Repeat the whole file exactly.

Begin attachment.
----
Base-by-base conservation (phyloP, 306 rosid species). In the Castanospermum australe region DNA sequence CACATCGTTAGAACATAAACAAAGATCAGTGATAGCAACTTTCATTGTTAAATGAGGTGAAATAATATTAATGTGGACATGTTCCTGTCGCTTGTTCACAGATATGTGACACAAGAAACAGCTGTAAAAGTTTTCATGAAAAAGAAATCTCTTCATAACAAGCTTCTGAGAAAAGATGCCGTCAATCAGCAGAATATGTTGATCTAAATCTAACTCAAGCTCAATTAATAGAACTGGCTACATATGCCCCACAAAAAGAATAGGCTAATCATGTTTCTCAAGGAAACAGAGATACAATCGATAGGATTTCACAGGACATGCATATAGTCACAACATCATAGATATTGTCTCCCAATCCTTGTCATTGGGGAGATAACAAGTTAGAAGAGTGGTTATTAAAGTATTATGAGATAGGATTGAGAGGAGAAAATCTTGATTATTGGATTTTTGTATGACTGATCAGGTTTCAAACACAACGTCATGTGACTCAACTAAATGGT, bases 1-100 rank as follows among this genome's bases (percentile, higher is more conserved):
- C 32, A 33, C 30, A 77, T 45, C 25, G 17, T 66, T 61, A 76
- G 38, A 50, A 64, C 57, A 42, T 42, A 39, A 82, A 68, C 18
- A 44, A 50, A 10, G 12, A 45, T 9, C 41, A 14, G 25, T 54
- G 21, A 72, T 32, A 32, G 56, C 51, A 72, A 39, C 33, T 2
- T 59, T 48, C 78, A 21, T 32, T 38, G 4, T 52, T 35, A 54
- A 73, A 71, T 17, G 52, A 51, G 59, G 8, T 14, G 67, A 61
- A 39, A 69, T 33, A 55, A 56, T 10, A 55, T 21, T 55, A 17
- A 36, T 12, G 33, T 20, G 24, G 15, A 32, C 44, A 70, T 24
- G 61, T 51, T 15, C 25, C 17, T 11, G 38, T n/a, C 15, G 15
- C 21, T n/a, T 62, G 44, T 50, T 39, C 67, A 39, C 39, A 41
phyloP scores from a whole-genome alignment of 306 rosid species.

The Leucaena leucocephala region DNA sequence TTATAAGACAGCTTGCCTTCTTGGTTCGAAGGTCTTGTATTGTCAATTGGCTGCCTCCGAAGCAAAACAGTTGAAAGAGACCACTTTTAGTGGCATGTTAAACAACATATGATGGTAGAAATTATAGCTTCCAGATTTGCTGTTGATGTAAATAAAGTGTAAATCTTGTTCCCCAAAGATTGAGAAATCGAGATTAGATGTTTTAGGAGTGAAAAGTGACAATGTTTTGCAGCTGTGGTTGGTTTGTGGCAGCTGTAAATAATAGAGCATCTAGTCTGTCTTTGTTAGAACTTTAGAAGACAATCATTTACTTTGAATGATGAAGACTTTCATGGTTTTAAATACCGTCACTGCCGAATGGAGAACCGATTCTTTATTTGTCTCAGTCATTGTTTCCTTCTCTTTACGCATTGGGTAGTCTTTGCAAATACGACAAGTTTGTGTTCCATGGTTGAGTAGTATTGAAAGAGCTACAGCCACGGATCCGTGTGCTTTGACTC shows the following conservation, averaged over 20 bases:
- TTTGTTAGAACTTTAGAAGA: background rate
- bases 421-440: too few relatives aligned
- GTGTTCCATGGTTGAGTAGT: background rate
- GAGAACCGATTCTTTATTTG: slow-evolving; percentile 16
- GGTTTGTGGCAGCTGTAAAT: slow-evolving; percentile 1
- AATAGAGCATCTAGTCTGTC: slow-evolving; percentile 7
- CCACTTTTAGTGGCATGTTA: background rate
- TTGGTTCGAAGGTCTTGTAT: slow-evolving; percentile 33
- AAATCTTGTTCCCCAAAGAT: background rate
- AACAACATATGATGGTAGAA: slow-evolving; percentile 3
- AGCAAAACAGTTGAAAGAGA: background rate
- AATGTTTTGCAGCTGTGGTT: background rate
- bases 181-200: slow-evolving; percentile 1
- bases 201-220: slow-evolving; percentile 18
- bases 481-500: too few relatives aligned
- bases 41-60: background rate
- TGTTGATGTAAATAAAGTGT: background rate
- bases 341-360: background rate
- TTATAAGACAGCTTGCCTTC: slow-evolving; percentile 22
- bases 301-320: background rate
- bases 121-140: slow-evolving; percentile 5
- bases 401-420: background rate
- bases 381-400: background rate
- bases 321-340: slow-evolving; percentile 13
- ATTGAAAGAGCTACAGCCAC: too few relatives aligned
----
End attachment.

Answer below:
Base-by-base conservation (phyloP, 306 rosid species). In the Castanospermum australe region DNA sequence CACATCGTTAGAACATAAACAAAGATCAGTGATAGCAACTTTCATTGTTAAATGAGGTGAAATAATATTAATGTGGACATGTTCCTGTCGCTTGTTCACAGATATGTGACACAAGAAACAGCTGTAAAAGTTTTCATGAAAAAGAAATCTCTTCATAACAAGCTTCTGAGAAAAGATGCCGTCAATCAGCAGAATATGTTGATCTAAATCTAACTCAAGCTCAATTAATAGAACTGGCTACATATGCCCCACAAAAAGAATAGGCTAATCATGTTTCTCAAGGAAACAGAGATACAATCGATAGGATTTCACAGGACATGCATATAGTCACAACATCATAGATATTGTCTCCCAATCCTTGTCATTGGGGAGATAACAAGTTAGAAGAGTGGTTATTAAAGTATTATGAGATAGGATTGAGAGGAGAAAATCTTGATTATTGGATTTTTGTATGACTGATCAGGTTTCAAACACAACGTCATGTGACTCAACTAAATGGT, bases 1-100 rank as follows among this genome's bases (percentile, higher is more conserved):
- C 32, A 33, C 30, A 77, T 45, C 25, G 17, T 66, T 61, A 76
- G 38, A 50, A 64, C 57, A 42, T 42, A 39, A 82, A 68, C 18
- A 44, A 50, A 10, G 12, A 45, T 9, C 41, A 14, G 25, T 54
- G 21, A 72, T 32, A 32, G 56, C 51, A 72, A 39, C 33, T 2
- T 59, T 48, C 78, A 21, T 32, T 38, G 4, T 52, T 35, A 54
- A 73, A 71, T 17, G 52, A 51, G 59, G 8, T 14, G 67, A 61
- A 39, A 69, T 33, A 55, A 56, T 10, A 55, T 21, T 55, A 17
- A 36, T 12, G 33, T 20, G 24, G 15, A 32, C 44, A 70, T 24
- G 61, T 51, T 15, C 25, C 17, T 11, G 38, T n/a, C 15, G 15
- C 21, T n/a, T 62, G 44, T 50, T 39, C 67, A 39, C 39, A 41
phyloP scores from a whole-genome alignment of 306 rosid species.

The Leucaena leucocephala region DNA sequence TTATAAGACAGCTTGCCTTCTTGGTTCGAAGGTCTTGTATTGTCAATTGGCTGCCTCCGAAGCAAAACAGTTGAAAGAGACCACTTTTAGTGGCATGTTAAACAACATATGATGGTAGAAATTATAGCTTCCAGATTTGCTGTTGATGTAAATAAAGTGTAAATCTTGTTCCCCAAAGATTGAGAAATCGAGATTAGATGTTTTAGGAGTGAAAAGTGACAATGTTTTGCAGCTGTGGTTGGTTTGTGGCAGCTGTAAATAATAGAGCATCTAGTCTGTCTTTGTTAGAACTTTAGAAGACAATCATTTACTTTGAATGATGAAGACTTTCATGGTTTTAAATACCGTCACTGCCGAATGGAGAACCGATTCTTTATTTGTCTCAGTCATTGTTTCCTTCTCTTTACGCATTGGGTAGTCTTTGCAAATACGACAAGTTTGTGTTCCATGGTTGAGTAGTATTGAAAGAGCTACAGCCACGGATCCGTGTGCTTTGACTC shows the following conservation, averaged over 20 bases:
- TTTGTTAGAACTTTAGAAGA: background rate
- bases 421-440: too few relatives aligned
- GTGTTCCATGGTTGAGTAGT: background rate
- GAGAACCGATTCTTTATTTG: slow-evolving; percentile 16
- GGTTTGTGGCAGCTGTAAAT: slow-evolving; percentile 1
- AATAGAGCATCTAGTCTGTC: slow-evolving; percentile 7
- CCACTTTTAGTGGCATGTTA: background rate
- TTGGTTCGAAGGTCTTGTAT: slow-evolving; percentile 33
- AAATCTTGTTCCCCAAAGAT: background rate
- AACAACATATGATGGTAGAA: slow-evolving; percentile 3
- AGCAAAACAGTTGAAAGAGA: background rate
- AATGTTTTGCAGCTGTGGTT: background rate
- bases 181-200: slow-evolving; percentile 1
- bases 201-220: slow-evolving; percentile 18
- bases 481-500: too few relatives aligned
- bases 41-60: background rate
- TGTTGATGTAAATAAAGTGT: background rate
- bases 341-360: background rate
- TTATAAGACAGCTTGCCTTC: slow-evolving; percentile 22
- bases 301-320: background rate
- bases 121-140: slow-evolving; percentile 5
- bases 401-420: background rate
- bases 381-400: background rate
- bases 321-340: slow-evolving; percentile 13
- ATTGAAAGAGCTACAGCCAC: too few relatives aligned